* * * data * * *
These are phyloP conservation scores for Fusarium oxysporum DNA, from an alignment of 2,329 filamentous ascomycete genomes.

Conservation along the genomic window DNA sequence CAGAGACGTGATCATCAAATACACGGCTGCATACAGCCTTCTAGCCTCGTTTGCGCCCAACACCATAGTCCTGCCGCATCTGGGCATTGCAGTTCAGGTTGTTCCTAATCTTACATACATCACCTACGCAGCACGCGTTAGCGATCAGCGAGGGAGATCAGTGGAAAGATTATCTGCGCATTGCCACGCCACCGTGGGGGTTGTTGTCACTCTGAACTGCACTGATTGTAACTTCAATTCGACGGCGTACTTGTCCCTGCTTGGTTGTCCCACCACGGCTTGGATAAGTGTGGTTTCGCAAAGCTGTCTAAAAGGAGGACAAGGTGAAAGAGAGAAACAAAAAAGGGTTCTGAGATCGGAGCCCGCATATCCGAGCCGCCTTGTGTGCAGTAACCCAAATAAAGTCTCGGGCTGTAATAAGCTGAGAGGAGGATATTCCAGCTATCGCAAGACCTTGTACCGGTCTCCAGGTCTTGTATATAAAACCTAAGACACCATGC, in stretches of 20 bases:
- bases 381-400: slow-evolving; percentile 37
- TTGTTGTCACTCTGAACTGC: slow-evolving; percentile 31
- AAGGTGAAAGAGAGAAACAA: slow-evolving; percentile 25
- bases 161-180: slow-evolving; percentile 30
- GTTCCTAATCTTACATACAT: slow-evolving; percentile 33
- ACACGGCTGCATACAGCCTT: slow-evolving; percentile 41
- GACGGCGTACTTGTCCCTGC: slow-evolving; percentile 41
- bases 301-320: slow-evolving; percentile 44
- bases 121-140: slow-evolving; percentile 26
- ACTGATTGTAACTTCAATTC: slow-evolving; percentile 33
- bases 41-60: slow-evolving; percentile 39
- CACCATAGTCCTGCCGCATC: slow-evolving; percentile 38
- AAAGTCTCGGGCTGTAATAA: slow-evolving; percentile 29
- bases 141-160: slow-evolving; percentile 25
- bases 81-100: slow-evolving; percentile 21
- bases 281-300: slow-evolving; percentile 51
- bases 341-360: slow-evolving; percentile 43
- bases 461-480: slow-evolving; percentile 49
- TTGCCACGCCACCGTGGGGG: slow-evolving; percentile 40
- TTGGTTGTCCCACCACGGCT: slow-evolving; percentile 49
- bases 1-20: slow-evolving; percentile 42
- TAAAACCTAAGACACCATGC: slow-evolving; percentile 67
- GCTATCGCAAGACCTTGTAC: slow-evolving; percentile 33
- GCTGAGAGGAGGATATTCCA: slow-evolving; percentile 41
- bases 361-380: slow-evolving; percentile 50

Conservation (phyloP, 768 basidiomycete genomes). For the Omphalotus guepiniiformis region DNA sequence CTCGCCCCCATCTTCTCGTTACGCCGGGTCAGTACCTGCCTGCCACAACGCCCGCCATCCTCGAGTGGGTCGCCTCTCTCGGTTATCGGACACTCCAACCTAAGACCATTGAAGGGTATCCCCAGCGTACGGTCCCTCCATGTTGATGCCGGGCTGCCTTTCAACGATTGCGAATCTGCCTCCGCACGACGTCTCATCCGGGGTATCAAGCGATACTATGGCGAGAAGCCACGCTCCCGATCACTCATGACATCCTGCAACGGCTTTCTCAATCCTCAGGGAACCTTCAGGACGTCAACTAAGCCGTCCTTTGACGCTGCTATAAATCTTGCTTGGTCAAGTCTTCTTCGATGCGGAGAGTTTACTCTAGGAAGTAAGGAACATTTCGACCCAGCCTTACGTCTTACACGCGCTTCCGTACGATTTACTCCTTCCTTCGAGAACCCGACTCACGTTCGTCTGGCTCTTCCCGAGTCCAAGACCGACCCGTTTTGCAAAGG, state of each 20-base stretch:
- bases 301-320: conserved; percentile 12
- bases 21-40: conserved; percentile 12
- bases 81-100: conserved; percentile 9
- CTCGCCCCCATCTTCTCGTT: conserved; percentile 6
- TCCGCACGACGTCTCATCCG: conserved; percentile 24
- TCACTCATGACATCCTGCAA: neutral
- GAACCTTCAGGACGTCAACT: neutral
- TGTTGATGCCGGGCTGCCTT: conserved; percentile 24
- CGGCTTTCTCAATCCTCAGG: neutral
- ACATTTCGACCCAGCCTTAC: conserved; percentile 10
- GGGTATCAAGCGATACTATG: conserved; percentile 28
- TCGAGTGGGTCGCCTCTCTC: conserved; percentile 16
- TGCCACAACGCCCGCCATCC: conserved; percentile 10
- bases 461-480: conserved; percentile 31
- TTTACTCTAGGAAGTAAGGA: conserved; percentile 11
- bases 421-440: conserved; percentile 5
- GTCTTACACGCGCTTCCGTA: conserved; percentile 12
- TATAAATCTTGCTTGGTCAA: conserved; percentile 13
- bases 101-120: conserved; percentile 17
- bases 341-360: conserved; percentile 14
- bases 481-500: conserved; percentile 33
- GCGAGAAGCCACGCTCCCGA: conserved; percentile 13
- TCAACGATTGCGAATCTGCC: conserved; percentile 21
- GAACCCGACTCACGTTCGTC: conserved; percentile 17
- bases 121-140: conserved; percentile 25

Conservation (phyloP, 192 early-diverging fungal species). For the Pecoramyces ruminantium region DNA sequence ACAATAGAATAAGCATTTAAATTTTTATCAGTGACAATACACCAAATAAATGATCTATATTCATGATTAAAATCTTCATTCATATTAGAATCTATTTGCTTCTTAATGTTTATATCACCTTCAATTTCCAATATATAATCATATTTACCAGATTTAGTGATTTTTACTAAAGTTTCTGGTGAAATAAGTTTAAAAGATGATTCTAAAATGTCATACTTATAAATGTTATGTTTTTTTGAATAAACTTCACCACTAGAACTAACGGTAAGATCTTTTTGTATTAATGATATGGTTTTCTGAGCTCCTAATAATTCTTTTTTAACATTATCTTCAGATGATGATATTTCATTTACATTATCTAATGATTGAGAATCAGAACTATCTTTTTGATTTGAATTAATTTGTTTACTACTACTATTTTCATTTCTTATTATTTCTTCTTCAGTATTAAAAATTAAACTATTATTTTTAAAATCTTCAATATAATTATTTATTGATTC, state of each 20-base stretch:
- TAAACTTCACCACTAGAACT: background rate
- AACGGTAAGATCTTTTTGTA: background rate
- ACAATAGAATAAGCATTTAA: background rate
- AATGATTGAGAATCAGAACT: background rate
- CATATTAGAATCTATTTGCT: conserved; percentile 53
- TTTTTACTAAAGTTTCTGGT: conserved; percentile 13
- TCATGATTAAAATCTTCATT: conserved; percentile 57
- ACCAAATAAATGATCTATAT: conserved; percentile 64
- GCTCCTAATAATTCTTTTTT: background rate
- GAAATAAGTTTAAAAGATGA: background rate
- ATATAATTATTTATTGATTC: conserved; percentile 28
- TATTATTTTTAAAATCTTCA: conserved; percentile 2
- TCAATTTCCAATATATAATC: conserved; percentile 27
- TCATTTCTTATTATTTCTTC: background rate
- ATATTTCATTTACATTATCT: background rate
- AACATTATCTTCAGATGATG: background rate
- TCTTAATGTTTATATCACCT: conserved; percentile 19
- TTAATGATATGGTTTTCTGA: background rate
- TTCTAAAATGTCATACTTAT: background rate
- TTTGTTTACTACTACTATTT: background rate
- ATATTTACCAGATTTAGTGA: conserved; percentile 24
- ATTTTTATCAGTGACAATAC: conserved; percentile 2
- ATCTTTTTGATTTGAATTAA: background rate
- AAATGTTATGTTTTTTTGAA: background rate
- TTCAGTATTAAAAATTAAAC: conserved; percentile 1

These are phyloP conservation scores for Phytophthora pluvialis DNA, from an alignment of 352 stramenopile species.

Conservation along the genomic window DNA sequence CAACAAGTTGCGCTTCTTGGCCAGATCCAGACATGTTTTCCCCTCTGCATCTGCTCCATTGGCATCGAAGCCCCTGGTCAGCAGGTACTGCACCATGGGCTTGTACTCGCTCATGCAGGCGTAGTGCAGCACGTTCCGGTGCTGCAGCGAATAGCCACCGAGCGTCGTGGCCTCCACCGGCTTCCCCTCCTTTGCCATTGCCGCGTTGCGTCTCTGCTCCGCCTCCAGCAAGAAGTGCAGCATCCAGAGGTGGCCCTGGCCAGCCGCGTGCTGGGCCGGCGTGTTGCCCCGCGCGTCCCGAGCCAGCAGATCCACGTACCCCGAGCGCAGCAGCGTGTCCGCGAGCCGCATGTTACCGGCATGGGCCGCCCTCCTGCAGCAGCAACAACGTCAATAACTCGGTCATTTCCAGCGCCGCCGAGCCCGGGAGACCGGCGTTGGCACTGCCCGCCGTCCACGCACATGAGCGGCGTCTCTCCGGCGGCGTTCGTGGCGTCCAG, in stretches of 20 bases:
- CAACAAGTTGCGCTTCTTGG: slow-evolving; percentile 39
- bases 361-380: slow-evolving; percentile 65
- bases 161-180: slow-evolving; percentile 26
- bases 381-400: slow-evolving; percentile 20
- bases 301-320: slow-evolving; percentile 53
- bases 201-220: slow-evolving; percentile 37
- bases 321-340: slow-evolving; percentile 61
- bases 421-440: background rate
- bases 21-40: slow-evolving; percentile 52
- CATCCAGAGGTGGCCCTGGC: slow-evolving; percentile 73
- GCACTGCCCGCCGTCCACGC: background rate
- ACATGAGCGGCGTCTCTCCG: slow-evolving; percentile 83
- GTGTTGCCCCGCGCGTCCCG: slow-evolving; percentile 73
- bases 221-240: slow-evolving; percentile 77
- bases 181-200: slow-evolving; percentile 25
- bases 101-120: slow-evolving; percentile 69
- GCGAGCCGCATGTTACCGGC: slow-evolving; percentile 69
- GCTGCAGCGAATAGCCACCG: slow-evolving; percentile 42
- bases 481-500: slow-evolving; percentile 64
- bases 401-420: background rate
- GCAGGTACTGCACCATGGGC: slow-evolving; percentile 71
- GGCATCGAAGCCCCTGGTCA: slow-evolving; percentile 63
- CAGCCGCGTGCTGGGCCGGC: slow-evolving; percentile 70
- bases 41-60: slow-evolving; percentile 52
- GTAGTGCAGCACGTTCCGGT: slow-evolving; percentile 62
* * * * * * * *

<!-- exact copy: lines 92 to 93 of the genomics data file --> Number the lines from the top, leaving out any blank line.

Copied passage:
- GCACTGCCCGCCGTCCACGC: background rate
- ACATGAGCGGCGTCTCTCCG: slow-evolving; percentile 83